With the passage of the Bankruptcy Abuse Prevention and Consumer Protection Act of 2005, it became clear that Traditional IRAs and Roth IRAs had creditor protection if the IRA owner filed for bankruptcy. However, it has not been clear to what extent, if any, an “inherited IRA” would be protected in bankruptcy. An IRA is treated as “inherited” if the individual for whose benefit the account is maintained acquired such account by reason of the death of another individual and such individual is not the surviving spouse of the deceased individual. But that uncertainty has now been removed.
In a recent decision by the US Supreme Court, Clark v. Rameker, 113 AFTR 2d Par. 2014-889, it was unanimously held that inherited IRAs do not qualify for a bankruptcy exemption, i.e. they are not protected from creditors in bankruptcy.
Under Bankruptcy Code Section 522(b)(3)(C) , a debtor may exempt amounts that are both (1) “retirement funds, “ and (2) exempt from income tax under one of several specified Internal Revenue Code sections, including IRC Section 408, which provides a tax exemption for IRAs.
In 2001, Heidi Heffron-Clark inherited her deceased mother’s traditional IRA as sole beneficiary. The IRA was worth about $450,000. Heidi and her husband Brandon (the Clarks) elected to take monthly distributions from the IRA as the way for Heidi to comply with the required minimum distribution rules.
In 2010, the Clarks filed a bankruptcy petition under Chapter 7 of the Bankruptcy Code. In their petition, the Clarks sought to exempt the inherited IRA, then worth about $300,000, from their bankruptcy estate, via Bankruptcy Code Section 522(b)(3)(C). The bankruptcy trustee and the Clarks’ unsecured creditors objected, arguing that the funds held in the inherited IRA were not “retirement funds” within the meaning of Bankruptcy Code Section 522(b)(3)(C), and so could not be exempted from the bankruptcy estate under that provision. The bankruptcy court agreed, finding that inherited IRAs don’t hold “anyone’s” retirement funds because the funds are not set aside for retirement needs, nor are they distributed upon retirement.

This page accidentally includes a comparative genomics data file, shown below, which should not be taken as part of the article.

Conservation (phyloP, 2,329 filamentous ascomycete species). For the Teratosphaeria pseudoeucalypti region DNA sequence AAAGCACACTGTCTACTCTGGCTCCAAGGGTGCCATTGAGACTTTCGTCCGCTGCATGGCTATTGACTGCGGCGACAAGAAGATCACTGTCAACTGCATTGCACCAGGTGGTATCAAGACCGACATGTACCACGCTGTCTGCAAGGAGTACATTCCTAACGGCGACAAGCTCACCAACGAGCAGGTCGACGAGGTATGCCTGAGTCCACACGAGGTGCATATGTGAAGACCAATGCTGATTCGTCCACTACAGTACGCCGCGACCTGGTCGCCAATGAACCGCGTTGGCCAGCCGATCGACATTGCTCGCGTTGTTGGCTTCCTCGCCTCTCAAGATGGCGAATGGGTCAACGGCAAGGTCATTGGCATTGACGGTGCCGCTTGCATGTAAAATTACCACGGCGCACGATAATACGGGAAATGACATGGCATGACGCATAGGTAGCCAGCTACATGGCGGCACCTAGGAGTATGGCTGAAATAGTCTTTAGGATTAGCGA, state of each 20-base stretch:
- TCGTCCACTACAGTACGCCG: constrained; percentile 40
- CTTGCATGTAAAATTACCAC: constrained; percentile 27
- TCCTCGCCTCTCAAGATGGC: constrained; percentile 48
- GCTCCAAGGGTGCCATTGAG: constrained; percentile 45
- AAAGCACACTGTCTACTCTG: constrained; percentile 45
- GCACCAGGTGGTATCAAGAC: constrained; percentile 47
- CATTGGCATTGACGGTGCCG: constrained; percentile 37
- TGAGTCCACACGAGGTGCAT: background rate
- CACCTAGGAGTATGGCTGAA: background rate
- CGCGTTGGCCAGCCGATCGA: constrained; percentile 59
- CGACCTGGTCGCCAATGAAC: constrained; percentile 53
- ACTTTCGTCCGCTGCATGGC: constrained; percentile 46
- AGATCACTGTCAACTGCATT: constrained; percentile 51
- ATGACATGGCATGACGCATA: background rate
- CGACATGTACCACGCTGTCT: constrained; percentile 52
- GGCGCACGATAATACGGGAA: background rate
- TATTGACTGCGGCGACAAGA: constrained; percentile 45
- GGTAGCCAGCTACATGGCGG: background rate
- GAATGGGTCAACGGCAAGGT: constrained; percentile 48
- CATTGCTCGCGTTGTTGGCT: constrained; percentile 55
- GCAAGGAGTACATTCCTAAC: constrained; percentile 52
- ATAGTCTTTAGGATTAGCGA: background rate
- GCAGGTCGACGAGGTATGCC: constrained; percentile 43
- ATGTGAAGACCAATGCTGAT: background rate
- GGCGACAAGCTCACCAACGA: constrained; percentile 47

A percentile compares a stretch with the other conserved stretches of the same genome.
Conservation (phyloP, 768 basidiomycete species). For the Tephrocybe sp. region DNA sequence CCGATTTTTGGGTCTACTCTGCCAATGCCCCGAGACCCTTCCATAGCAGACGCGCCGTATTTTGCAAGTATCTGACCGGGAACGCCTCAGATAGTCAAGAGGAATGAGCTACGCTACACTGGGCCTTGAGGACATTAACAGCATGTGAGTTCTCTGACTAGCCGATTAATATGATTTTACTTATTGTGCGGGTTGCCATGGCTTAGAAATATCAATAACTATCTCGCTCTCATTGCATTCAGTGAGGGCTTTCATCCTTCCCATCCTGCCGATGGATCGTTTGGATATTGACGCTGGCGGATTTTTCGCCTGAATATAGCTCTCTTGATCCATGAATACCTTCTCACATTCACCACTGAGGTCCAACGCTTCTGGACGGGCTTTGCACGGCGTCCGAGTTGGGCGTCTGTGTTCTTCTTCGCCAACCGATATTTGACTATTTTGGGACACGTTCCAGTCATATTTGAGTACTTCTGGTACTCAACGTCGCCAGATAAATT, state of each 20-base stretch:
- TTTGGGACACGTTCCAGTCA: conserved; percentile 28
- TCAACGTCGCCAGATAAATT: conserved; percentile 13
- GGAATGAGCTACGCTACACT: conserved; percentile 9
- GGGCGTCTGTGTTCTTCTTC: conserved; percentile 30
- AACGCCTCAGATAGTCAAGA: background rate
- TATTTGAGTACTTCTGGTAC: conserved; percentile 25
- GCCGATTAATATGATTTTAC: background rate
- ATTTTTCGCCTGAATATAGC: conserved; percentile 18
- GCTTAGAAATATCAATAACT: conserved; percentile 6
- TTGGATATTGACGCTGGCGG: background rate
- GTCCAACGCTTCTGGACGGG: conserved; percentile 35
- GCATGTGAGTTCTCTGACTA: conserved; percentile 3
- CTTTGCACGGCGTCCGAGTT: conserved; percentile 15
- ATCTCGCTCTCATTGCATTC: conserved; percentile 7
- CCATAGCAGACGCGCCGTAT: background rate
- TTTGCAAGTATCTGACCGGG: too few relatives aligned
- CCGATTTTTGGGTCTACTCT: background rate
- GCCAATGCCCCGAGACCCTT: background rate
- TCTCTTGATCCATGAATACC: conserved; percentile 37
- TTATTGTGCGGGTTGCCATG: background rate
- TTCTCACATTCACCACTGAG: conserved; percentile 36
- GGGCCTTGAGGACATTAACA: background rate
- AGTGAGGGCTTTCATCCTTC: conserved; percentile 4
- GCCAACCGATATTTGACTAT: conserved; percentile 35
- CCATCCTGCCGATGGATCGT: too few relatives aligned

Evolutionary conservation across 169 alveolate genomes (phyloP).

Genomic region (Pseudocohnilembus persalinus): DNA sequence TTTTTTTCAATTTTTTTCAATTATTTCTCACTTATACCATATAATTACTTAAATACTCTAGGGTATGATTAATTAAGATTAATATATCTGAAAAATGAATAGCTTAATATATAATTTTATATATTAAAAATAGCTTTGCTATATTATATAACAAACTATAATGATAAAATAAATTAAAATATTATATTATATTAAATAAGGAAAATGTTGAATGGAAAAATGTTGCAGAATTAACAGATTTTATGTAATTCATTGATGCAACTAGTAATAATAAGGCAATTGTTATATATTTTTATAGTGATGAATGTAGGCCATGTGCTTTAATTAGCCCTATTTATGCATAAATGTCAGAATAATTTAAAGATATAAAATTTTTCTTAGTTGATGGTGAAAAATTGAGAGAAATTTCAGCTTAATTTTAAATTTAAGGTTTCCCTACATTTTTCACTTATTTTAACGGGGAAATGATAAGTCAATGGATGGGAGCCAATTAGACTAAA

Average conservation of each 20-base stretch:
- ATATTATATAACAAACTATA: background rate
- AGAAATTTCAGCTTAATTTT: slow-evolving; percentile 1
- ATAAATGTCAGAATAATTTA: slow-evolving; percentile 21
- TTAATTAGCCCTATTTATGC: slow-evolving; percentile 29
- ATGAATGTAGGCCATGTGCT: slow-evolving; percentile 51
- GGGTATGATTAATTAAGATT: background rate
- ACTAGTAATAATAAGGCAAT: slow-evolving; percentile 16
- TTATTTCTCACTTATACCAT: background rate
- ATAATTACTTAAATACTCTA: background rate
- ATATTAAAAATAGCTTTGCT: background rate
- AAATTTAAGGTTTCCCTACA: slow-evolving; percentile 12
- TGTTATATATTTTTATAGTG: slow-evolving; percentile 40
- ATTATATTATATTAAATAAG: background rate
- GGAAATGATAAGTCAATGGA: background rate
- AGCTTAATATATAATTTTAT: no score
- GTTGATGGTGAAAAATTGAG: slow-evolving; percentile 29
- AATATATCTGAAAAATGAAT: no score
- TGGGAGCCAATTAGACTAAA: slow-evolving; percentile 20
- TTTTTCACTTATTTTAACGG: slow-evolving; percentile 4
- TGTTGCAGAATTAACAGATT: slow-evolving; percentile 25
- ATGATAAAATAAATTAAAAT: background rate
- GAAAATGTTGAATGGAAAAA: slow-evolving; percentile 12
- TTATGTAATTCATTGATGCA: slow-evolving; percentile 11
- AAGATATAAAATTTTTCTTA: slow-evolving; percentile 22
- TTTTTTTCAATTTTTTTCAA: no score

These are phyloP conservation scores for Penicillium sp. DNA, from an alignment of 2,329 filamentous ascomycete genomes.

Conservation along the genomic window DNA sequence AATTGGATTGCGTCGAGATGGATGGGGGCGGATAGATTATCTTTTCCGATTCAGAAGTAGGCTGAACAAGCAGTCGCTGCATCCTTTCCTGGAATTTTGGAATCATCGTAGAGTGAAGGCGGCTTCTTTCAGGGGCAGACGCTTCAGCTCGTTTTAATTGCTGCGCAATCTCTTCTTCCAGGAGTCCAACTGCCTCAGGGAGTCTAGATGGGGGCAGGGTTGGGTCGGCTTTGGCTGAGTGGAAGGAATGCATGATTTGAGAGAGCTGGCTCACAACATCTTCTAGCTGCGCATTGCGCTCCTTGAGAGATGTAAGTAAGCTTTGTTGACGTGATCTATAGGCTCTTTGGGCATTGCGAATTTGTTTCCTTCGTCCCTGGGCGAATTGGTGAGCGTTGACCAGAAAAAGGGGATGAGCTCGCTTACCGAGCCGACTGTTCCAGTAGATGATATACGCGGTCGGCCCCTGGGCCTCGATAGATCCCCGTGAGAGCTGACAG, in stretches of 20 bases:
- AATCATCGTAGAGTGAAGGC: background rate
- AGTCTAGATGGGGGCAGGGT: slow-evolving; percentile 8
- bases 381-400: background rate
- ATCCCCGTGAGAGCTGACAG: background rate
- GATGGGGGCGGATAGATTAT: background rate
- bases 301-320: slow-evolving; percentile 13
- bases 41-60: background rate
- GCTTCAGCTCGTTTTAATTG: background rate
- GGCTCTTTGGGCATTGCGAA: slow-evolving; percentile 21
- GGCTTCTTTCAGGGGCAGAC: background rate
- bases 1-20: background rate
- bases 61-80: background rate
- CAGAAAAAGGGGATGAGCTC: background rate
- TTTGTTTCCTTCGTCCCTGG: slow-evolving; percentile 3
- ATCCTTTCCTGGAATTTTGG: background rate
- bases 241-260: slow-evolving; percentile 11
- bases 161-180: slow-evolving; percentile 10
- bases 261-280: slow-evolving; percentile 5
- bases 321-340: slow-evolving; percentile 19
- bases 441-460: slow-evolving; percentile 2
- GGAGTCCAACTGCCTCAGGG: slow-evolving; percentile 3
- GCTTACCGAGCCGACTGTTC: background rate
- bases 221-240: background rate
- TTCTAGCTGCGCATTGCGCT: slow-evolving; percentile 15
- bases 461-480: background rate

The bankruptcy court’s decision was appealed to a federal district court, which reversed the decision and held that the inherited IRA did qualify for the Bankruptcy Code Section 522(b)(3)(C) exemption. This decision was then appealed to the Seventh Circuit, which determined that the bankruptcy court had gotten it right and that Heidi Clark’s inherited IRA did not qualify for the Bankruptcy Code Section 522(b)(3)(C) exemption.
Split among the Federal Circuit Courts.
The Seventh Circuit’s decision was at odds with an earlier holding by the Fifth Circuit in its In Re Chilton decision . With this split among the Federal Circuits, the US Supreme Court agreed to hear the case to resolve the split among the courts.
Supreme Court Says “No Exemption”.
Justice Sotomayor delivered the opinion for a unanimous court, stating that “text and purpose’ of the Bankruptcy Code provided that funds held in inherited IRAs are not “retirement funds” for purposes of the Bankruptcy Code 522(b)(3)(C) exemption.
The second part of this blog will describe the reasons why the U.S. Supreme Court determined that an inherited IRA is not a “retirement fund” as that phrase is used in the Bankruptcy Code.  11 USC 522(b)(3)(C)
 674 F. 3d 486 (5th Cir. 2012)